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Are you receiving emails or texts from an individual or company that you know but something seems a little fishy?  Perhaps a friend wants you to review a google document but it’s just a link with no text in the body of the email. Or maybe it’s an email from your boss asking for employee records which he or she normally wouldn’t review.  How about a text from bank asking you to verify your account number? Scammers will often utilize a form of scamming known as “phishing” in order to steal private information from consumers.

Here are some red flags that signify a phishing scam:

  • There are odd links or attachments—watch out as these may contain malware
  • The call/ text requires your immediate attention or else
  • The email contains many basic grammatical or spelling errors
  • The request is unusual and not something you’ve normally provided via email or through text.

Phishing scams can also occur over the phone as scammers use spoofing technology to make the phone number appear local or as a specific company. Scammers may also know some basic information such as the last four digits of your Social Security number and request that you provide the full number to validate your identity. This is known as spear phishing.

Here are a few simple tactics can be used to help you avoid phishing traps:

  • Be a little skeptic—would your bank send you an email requesting personal or financial information? If you’re unsure, give the requester a call and verify that they sent the text/email.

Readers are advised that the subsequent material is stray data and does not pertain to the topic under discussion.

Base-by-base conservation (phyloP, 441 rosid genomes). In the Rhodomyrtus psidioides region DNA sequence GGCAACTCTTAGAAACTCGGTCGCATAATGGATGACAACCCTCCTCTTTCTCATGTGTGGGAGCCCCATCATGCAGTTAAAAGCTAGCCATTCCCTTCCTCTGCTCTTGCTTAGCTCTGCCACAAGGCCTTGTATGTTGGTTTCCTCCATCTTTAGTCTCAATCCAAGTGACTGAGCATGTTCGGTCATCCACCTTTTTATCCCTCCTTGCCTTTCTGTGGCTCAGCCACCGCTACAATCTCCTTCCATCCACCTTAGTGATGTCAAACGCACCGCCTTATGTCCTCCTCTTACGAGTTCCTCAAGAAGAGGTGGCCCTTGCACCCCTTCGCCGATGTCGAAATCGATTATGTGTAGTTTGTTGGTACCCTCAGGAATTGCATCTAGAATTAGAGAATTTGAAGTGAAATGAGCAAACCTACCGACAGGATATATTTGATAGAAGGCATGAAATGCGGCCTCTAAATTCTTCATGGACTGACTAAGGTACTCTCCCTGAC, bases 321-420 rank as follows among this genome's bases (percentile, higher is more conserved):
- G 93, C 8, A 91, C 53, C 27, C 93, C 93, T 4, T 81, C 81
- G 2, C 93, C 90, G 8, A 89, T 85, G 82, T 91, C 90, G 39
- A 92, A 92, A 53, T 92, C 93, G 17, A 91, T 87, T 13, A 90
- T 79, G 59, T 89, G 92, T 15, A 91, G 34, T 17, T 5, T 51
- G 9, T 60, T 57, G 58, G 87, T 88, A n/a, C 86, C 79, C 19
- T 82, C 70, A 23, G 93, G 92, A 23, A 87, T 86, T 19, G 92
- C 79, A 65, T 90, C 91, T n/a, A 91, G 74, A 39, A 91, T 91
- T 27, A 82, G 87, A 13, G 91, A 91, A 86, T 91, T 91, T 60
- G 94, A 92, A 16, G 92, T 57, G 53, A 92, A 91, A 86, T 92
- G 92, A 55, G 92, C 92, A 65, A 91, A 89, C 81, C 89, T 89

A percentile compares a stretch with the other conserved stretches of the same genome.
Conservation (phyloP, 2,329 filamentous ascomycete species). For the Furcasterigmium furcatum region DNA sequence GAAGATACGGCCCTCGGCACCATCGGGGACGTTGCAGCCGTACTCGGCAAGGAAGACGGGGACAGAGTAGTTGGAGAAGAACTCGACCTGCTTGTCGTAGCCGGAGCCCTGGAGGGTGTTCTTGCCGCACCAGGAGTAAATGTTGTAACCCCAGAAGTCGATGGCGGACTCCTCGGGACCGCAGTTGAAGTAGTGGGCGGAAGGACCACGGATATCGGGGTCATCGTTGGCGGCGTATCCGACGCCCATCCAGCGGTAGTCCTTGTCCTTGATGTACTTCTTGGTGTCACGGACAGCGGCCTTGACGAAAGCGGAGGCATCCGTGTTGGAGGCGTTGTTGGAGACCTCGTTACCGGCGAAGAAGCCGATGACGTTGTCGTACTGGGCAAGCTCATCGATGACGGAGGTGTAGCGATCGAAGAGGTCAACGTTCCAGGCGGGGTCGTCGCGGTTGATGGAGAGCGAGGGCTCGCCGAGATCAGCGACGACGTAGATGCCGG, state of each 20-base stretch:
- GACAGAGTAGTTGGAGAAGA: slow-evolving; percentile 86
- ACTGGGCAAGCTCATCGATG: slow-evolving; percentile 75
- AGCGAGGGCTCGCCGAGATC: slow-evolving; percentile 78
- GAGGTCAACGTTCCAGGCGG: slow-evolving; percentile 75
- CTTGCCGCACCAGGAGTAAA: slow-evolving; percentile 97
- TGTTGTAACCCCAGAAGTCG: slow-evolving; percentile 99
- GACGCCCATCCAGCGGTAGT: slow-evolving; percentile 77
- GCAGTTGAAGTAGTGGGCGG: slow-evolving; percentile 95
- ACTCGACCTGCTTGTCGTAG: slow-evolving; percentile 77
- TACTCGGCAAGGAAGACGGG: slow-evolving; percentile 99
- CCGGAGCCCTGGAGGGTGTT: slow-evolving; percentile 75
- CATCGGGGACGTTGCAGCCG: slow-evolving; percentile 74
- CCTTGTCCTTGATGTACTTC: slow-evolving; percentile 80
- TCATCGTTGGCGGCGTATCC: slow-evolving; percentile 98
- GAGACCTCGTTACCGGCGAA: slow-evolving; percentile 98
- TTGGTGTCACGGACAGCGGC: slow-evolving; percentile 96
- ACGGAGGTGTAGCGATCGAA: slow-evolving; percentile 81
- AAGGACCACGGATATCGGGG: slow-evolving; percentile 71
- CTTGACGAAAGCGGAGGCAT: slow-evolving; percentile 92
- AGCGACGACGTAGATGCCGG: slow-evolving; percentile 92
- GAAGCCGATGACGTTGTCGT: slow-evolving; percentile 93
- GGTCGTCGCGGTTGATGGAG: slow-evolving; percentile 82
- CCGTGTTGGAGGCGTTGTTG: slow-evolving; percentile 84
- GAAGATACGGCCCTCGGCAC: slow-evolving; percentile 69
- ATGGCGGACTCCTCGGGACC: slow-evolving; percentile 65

• Check the sender’s email address. You can usually view the full email address by hovering over the sender’s name or by clicking the “see details” or “full details” option. If the email isn’t from the domain it claims to be, delete it.
  • Use two-factor authentication: Two-factor authentication requires not only your username and password but also a one-time code to access accounts.
  • Use caution before clicking on a link. Ask your friend or colleague if they really sent the link.
  • Connect securely. Go to official websites and log-in from there. Scammers can easily create mimic sites which look almost identical to official websites. Use the URL you’ve already verified and use sites that contain “https://” in the URL and the padlock symbol.
  • Use a firewall and updated antivirus/anti-malware protection: keep your devices up to date with the latest operating systems
  • Change your passwords often and refrain from using passwords which can be easily discovered, for example, a child’s name or birth date.

If you fall for a phishing scam and are concerned about identity theft:

If you have additional questions, contact the Office of Consumer Affairs and Business Regulation by calling our Consumer Hotline at (617) 973-8787, or toll-free in MA at (888) 283-3757, Monday through Friday, from 9 am-4:30 pm. Follow the Office on Facebook and Twitter, @Mass_Consumer. The Baker-Polito Administration’s Office of Consumer Affairs and Business Regulation along with its five agencies work together to achieve two goals: to protect and empower consumers through advocacy and education, and to ensure a fair playing field for Massachusetts businesses. The Office also oversees the state’s vehicular and customized wheelchair Lemon Laws and Arbitration Programs, Data Breach reporting, Home Improvement Contractor Programs and the MA Do Not Call Registry.

 

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